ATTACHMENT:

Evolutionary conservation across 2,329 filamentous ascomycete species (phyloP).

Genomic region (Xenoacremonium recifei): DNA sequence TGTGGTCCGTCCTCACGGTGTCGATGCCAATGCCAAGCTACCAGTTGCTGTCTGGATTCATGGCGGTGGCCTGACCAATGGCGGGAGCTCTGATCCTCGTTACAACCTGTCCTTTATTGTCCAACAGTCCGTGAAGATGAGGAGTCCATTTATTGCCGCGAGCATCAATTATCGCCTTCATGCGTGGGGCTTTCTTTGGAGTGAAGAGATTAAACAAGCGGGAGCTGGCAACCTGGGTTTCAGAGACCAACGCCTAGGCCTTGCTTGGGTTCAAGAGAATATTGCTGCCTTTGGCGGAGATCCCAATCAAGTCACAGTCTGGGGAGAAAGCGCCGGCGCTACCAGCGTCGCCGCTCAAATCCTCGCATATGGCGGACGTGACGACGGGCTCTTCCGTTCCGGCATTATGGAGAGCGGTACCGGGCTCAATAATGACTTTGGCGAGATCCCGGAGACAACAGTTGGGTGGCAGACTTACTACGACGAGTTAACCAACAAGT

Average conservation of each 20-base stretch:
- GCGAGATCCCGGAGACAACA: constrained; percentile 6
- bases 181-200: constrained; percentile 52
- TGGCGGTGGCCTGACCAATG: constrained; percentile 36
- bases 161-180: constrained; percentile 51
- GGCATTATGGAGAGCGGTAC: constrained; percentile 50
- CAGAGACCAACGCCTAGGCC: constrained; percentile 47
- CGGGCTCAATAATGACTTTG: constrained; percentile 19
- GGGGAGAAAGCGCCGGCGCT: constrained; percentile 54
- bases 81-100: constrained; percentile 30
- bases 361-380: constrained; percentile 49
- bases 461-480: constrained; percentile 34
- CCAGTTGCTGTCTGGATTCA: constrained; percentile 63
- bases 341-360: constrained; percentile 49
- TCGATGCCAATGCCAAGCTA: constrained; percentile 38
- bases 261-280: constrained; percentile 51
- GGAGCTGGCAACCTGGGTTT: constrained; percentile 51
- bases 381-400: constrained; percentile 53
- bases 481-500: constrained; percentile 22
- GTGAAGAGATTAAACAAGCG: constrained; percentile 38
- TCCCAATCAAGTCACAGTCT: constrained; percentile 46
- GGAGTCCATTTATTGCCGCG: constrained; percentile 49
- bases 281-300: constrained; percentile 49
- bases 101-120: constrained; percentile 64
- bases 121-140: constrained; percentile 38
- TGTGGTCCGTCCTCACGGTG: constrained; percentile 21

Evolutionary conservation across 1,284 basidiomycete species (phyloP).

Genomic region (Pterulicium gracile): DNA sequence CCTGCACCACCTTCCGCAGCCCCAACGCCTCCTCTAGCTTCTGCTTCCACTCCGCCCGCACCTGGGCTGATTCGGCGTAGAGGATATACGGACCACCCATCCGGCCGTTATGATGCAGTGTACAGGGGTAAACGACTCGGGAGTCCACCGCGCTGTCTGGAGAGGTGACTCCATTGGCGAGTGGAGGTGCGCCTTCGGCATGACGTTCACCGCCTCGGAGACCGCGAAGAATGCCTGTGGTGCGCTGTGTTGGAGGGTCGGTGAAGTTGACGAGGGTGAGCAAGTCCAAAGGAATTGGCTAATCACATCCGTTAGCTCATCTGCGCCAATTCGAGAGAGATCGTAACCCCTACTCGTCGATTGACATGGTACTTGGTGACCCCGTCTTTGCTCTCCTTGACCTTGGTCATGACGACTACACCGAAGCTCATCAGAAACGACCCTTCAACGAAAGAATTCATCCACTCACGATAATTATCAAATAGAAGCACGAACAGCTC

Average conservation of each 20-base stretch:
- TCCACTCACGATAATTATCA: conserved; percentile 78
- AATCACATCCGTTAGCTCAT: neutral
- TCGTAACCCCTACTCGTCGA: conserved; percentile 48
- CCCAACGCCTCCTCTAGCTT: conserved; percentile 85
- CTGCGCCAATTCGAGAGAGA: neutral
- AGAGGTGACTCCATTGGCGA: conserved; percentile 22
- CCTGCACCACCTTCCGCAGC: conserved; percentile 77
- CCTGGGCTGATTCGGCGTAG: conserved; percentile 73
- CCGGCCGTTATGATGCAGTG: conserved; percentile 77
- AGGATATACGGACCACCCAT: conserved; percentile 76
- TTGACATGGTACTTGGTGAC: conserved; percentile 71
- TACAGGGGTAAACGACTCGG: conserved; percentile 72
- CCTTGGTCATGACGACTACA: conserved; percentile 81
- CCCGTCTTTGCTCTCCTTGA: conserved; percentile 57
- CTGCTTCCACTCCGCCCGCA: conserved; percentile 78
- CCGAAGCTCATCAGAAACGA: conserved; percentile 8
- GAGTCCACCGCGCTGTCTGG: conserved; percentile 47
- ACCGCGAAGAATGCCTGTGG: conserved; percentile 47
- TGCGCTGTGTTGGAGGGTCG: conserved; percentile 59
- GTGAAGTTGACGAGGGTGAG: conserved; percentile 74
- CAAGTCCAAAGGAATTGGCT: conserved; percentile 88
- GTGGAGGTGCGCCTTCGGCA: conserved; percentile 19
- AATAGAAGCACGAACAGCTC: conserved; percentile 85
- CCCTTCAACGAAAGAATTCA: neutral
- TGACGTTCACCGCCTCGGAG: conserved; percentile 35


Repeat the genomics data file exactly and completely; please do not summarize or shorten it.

Evolutionary conservation across 2,329 filamentous ascomycete species (phyloP).

Genomic region (Xenoacremonium recifei): DNA sequence TGTGGTCCGTCCTCACGGTGTCGATGCCAATGCCAAGCTACCAGTTGCTGTCTGGATTCATGGCGGTGGCCTGACCAATGGCGGGAGCTCTGATCCTCGTTACAACCTGTCCTTTATTGTCCAACAGTCCGTGAAGATGAGGAGTCCATTTATTGCCGCGAGCATCAATTATCGCCTTCATGCGTGGGGCTTTCTTTGGAGTGAAGAGATTAAACAAGCGGGAGCTGGCAACCTGGGTTTCAGAGACCAACGCCTAGGCCTTGCTTGGGTTCAAGAGAATATTGCTGCCTTTGGCGGAGATCCCAATCAAGTCACAGTCTGGGGAGAAAGCGCCGGCGCTACCAGCGTCGCCGCTCAAATCCTCGCATATGGCGGACGTGACGACGGGCTCTTCCGTTCCGGCATTATGGAGAGCGGTACCGGGCTCAATAATGACTTTGGCGAGATCCCGGAGACAACAGTTGGGTGGCAGACTTACTACGACGAGTTAACCAACAAGT

Average conservation of each 20-base stretch:
- GCGAGATCCCGGAGACAACA: constrained; percentile 6
- bases 181-200: constrained; percentile 52
- TGGCGGTGGCCTGACCAATG: constrained; percentile 36
- bases 161-180: constrained; percentile 51
- GGCATTATGGAGAGCGGTAC: constrained; percentile 50
- CAGAGACCAACGCCTAGGCC: constrained; percentile 47
- CGGGCTCAATAATGACTTTG: constrained; percentile 19
- GGGGAGAAAGCGCCGGCGCT: constrained; percentile 54
- bases 81-100: constrained; percentile 30
- bases 361-380: constrained; percentile 49
- bases 461-480: constrained; percentile 34
- CCAGTTGCTGTCTGGATTCA: constrained; percentile 63
- bases 341-360: constrained; percentile 49
- TCGATGCCAATGCCAAGCTA: constrained; percentile 38
- bases 261-280: constrained; percentile 51
- GGAGCTGGCAACCTGGGTTT: constrained; percentile 51
- bases 381-400: constrained; percentile 53
- bases 481-500: constrained; percentile 22
- GTGAAGAGATTAAACAAGCG: constrained; percentile 38
- TCCCAATCAAGTCACAGTCT: constrained; percentile 46
- GGAGTCCATTTATTGCCGCG: constrained; percentile 49
- bases 281-300: constrained; percentile 49
- bases 101-120: constrained; percentile 64
- bases 121-140: constrained; percentile 38
- TGTGGTCCGTCCTCACGGTG: constrained; percentile 21

Evolutionary conservation across 1,284 basidiomycete species (phyloP).

Genomic region (Pterulicium gracile): DNA sequence CCTGCACCACCTTCCGCAGCCCCAACGCCTCCTCTAGCTTCTGCTTCCACTCCGCCCGCACCTGGGCTGATTCGGCGTAGAGGATATACGGACCACCCATCCGGCCGTTATGATGCAGTGTACAGGGGTAAACGACTCGGGAGTCCACCGCGCTGTCTGGAGAGGTGACTCCATTGGCGAGTGGAGGTGCGCCTTCGGCATGACGTTCACCGCCTCGGAGACCGCGAAGAATGCCTGTGGTGCGCTGTGTTGGAGGGTCGGTGAAGTTGACGAGGGTGAGCAAGTCCAAAGGAATTGGCTAATCACATCCGTTAGCTCATCTGCGCCAATTCGAGAGAGATCGTAACCCCTACTCGTCGATTGACATGGTACTTGGTGACCCCGTCTTTGCTCTCCTTGACCTTGGTCATGACGACTACACCGAAGCTCATCAGAAACGACCCTTCAACGAAAGAATTCATCCACTCACGATAATTATCAAATAGAAGCACGAACAGCTC

Average conservation of each 20-base stretch:
- TCCACTCACGATAATTATCA: conserved; percentile 78
- AATCACATCCGTTAGCTCAT: neutral
- TCGTAACCCCTACTCGTCGA: conserved; percentile 48
- CCCAACGCCTCCTCTAGCTT: conserved; percentile 85
- CTGCGCCAATTCGAGAGAGA: neutral
- AGAGGTGACTCCATTGGCGA: conserved; percentile 22
- CCTGCACCACCTTCCGCAGC: conserved; percentile 77
- CCTGGGCTGATTCGGCGTAG: conserved; percentile 73
- CCGGCCGTTATGATGCAGTG: conserved; percentile 77
- AGGATATACGGACCACCCAT: conserved; percentile 76
- TTGACATGGTACTTGGTGAC: conserved; percentile 71
- TACAGGGGTAAACGACTCGG: conserved; percentile 72
- CCTTGGTCATGACGACTACA: conserved; percentile 81
- CCCGTCTTTGCTCTCCTTGA: conserved; percentile 57
- CTGCTTCCACTCCGCCCGCA: conserved; percentile 78
- CCGAAGCTCATCAGAAACGA: conserved; percentile 8
- GAGTCCACCGCGCTGTCTGG: conserved; percentile 47
- ACCGCGAAGAATGCCTGTGG: conserved; percentile 47
- TGCGCTGTGTTGGAGGGTCG: conserved; percentile 59
- GTGAAGTTGACGAGGGTGAG: conserved; percentile 74
- CAAGTCCAAAGGAATTGGCT: conserved; percentile 88
- GTGGAGGTGCGCCTTCGGCA: conserved; percentile 19
- AATAGAAGCACGAACAGCTC: conserved; percentile 85
- CCCTTCAACGAAAGAATTCA: neutral
- TGACGTTCACCGCCTCGGAG: conserved; percentile 35